When he arrived in Niafunké to explore traditional music, Kirkley isn’t aware of the way music is traded in Mali and Niger: per kilobyte or per gigabyte. By the Niger river, you can make out the first dunes of the Sahara desert. It was an immediate call for the North-American, who decided to settle in Kidal a few weeks later. “I was recording the children, the sounds of the animals, the music… but then I would just go to the bush and the weddings, only to experience the moment. And I would forget to take my recording gear out.”

When he was recording so he could update his blog from the poorly-connected internet cafés of the Adrar region, Chris noticed that everyone was using their cellphones to record or exchange sounds. Music was being downloaded in buses or camps through bluetooth, no sooner had the tea been infused. He could have ignored the digital sounds that run through this invisible cable, and focus on his own exotic fantasies. But Chris decided to release two excellent compilations of these sounds: Music from Saharan Cellphones, Volumes 1 and 2.

The exotic sound of the desert’s cellphones

“Exotism is not necessarily a bad thing, as this is precisely what makes people like me leave abroad”, meditates Kirkley, with philosophy. “But you need to be open to novelty. In Africa you need to be ready for changing direction or idea. If you hesitate, you’re lost.”

From lost buses to hitchhiking from the markets and city streets, Kirkley started to archive everything he could duplicate, and searched for the authors. Not an easy task, though, as the tracks are not name-tagged when they’re copied to the memory cards and don’t give any additional information about the artists. And only the best of them spread into this small-scale music piracy – a network of networks that link together small portable speakers. The system offers some of the musicians enough fame to play in parties and weddings, and make a living out of it.

“This phenomenon changes music: the tracks need to be more compressed so they can fit on small memory cards, but more importantly, it opens the doors to underground music. A Gao-based penniless small rapper would be featured on the same card as Michael Jackson. It puts all the music to the same level!”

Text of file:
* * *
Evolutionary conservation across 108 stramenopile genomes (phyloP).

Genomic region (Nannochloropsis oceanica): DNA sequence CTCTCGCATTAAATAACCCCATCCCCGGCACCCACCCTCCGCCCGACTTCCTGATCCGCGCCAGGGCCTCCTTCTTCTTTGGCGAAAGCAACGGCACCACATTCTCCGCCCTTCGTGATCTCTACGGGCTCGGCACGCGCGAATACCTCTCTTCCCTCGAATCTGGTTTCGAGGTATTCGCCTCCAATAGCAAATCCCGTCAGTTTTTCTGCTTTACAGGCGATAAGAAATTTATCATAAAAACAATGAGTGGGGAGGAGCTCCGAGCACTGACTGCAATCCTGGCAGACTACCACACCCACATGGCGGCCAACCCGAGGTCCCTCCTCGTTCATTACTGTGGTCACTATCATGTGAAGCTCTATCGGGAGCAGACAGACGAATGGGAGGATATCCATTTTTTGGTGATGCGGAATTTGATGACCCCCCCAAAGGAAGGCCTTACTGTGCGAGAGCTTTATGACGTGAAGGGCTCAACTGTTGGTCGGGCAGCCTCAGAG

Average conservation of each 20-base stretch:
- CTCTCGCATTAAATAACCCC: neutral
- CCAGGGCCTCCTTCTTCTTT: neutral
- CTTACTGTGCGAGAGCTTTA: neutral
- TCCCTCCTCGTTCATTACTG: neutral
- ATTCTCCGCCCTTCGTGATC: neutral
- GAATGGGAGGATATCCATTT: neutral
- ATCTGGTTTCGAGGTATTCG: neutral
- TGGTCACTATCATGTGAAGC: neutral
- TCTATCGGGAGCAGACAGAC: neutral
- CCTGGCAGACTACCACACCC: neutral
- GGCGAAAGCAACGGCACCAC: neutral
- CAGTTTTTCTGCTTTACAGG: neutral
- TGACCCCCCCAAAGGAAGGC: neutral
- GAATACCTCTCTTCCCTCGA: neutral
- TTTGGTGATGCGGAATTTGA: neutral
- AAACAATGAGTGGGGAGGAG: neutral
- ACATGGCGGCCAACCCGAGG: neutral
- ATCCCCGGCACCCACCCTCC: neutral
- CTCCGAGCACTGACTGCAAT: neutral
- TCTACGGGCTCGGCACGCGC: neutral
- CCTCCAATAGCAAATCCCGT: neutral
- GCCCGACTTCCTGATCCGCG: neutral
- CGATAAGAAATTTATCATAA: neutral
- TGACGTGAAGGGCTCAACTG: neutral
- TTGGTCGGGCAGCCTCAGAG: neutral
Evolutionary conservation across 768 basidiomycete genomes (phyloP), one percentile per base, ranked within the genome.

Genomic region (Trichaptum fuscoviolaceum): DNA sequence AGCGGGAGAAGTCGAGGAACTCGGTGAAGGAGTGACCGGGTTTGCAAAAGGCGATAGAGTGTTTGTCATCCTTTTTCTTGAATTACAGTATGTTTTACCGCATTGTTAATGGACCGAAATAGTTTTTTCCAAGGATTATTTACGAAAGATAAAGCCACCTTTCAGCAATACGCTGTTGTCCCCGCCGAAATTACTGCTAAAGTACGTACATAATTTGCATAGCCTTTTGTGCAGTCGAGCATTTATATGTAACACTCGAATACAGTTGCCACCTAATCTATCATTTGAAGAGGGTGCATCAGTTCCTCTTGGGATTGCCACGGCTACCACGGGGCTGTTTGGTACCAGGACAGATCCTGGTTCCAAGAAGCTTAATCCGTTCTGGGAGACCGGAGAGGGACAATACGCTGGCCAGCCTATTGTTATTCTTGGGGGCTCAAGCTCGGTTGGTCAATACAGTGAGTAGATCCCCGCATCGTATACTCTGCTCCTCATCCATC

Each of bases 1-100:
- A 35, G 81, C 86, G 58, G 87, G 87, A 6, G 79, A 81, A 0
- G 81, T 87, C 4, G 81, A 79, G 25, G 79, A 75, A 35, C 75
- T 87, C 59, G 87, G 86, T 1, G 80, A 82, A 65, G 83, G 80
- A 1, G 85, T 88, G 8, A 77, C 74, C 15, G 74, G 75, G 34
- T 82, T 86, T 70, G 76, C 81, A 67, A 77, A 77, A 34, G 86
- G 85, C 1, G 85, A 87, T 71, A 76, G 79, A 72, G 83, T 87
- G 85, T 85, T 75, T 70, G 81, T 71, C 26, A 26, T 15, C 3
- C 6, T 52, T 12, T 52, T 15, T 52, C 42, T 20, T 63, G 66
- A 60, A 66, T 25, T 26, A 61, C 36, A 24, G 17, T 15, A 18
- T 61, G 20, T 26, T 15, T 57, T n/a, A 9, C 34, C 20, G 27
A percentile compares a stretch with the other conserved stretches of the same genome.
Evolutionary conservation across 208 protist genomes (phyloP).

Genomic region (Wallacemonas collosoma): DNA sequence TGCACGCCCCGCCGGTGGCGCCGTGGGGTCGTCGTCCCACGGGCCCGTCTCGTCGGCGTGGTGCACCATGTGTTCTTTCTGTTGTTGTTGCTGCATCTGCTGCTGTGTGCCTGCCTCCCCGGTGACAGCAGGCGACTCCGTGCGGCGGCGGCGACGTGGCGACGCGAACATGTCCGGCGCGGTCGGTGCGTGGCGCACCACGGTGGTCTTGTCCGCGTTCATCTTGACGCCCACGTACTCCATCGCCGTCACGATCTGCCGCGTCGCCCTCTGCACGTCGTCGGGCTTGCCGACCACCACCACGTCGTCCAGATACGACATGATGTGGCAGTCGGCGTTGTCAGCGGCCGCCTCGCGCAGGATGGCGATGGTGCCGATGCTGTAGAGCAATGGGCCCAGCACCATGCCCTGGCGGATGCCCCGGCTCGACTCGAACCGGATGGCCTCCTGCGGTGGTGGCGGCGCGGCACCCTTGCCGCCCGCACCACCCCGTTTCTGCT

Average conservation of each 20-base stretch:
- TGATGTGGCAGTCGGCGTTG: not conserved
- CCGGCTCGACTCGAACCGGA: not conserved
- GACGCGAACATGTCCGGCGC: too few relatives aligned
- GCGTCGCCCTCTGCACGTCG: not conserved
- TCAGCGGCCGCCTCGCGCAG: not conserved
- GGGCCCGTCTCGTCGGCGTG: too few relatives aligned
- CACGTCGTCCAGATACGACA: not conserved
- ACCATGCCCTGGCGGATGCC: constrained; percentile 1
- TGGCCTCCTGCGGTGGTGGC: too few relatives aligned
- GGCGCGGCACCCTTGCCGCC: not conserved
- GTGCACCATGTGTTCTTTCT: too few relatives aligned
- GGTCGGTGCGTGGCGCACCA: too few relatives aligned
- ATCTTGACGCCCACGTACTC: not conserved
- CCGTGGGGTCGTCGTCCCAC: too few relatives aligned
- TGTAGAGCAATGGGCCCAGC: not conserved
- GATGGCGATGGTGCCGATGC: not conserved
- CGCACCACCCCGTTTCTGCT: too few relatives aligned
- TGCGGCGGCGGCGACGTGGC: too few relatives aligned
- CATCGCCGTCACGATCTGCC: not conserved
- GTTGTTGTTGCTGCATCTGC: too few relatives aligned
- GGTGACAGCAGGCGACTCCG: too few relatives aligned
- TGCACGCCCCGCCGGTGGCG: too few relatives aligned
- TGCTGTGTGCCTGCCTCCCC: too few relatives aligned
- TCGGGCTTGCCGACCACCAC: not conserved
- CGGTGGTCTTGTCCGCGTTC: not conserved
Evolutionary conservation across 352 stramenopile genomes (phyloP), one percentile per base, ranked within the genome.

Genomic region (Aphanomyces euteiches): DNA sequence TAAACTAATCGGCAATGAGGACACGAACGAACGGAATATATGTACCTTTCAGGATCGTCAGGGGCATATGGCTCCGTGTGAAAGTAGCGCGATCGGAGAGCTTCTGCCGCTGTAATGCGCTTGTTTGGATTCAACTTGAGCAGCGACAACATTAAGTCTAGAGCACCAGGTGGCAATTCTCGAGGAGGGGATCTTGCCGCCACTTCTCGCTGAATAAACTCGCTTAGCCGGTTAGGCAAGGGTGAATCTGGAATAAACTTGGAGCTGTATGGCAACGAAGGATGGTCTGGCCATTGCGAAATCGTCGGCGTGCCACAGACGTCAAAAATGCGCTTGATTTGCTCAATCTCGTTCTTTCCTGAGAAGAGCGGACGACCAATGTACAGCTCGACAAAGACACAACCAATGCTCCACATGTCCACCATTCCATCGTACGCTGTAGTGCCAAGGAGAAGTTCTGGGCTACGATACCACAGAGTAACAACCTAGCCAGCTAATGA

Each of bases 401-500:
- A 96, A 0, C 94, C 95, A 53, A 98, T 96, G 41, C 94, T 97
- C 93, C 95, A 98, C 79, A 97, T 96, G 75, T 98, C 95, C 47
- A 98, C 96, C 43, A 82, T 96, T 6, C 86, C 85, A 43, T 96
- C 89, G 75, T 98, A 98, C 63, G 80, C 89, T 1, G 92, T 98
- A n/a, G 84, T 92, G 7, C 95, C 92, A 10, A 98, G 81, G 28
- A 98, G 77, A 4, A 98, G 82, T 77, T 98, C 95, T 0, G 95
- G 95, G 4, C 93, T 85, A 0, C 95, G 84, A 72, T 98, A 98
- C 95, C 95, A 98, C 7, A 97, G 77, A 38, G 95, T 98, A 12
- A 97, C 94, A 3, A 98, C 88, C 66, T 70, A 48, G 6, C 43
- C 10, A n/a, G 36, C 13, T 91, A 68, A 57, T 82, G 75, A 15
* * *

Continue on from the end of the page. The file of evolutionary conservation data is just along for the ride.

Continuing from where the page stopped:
Thanks to Kirkley, you can hear everywhere the mutant music of territories where no camera is allowed to film.

When Kirkley came back home to Portland, label Mississippi Records managed to convince him to release those gems on vinyl. This is how he allowed singular musicians – such as Nigerian Mdou Moctar and Kidal-based group Amanar – to travel beyond the sand dunes and even tour in Europe or the USA. Another contribution to the ever-growing blend of nomad music, that incorporated in their mix everything they meet while traveling: rock guitars, hip-hop loops, Angolan kuduro and r’n’b… yet they never lose their own identity and history. Mdou Moctar is the perfect example of these unexpected connections. After a few odd jobs in Libya, Moctar headed to Nigeria’s studio, more than 1000 km from Niger. As the sound engineer had never heard Tuareg music, he heavily used the auto tune effect and the same production as the Indian musicals that are popular in Nigeria today! A new style was incidentally created, that was going to spread everywhere around the region. Mdou Moctar even became the star of a remake of the movie Purple Rain, filmed by Kirkley…

The Sahel Sounds compilations also feature Malian coupé-décalé and Libyan reggae. Thanks to Kirkley, you can hear the mutant music of territories where no camera is allowed to film. One of these compilations even led French dub veterans High Tones’ Dom Peter to Bamako where he met Balani Show’s MCs. Together they founded a new band, spread between France and Mali: Midnight Ravers, Sou Kono (“night birds”).

Wandering at night in unknown territories and taking risks can take you very far, far beyond the dunes, the dough, towards unidentified musical object (UMO).

Listen to the playlist of our favorite tracks from Sahel Sounds on Spotify and Deezer.

You may want to listen to: Les Filles de Illighadad’s concert at Le Guess Who Festival?

Cover photo : Chris Kirkley, Sahel Sounds’ founder, with Agadez guitarist Mdou Moctar